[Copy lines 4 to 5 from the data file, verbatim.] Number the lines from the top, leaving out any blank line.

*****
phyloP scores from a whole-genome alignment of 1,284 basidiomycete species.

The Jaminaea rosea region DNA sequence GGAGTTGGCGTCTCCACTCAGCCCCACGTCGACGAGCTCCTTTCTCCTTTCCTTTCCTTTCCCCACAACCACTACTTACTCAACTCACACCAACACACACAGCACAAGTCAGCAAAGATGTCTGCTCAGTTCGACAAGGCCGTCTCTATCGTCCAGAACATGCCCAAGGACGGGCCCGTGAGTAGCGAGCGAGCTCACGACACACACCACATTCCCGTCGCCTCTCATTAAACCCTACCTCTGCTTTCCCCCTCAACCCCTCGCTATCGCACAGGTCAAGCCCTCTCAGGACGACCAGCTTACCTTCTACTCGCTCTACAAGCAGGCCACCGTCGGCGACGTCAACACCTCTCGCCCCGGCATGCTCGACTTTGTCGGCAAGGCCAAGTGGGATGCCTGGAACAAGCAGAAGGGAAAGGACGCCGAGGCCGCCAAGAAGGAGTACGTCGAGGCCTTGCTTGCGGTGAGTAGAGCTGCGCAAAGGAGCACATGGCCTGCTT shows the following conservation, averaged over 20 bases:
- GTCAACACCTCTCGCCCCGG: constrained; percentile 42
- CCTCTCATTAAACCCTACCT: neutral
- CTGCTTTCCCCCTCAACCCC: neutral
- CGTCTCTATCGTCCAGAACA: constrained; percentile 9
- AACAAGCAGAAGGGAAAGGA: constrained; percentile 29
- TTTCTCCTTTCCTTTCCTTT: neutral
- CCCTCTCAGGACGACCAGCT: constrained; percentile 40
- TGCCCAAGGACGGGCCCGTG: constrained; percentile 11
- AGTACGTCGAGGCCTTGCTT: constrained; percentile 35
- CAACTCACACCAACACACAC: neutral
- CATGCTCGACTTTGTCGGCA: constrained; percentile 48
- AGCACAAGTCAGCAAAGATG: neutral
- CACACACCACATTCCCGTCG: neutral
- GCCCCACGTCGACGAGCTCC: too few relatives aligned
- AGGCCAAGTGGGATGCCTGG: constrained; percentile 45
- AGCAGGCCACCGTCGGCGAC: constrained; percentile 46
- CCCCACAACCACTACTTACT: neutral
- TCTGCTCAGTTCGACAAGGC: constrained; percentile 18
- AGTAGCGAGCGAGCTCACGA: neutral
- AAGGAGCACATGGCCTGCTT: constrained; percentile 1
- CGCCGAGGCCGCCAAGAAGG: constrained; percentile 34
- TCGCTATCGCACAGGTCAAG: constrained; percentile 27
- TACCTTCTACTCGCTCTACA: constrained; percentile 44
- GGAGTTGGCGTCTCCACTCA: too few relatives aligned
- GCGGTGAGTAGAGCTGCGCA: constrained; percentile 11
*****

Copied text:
- CCTCTCATTAAACCCTACCT: neutral
- CTGCTTTCCCCCTCAACCCC: neutral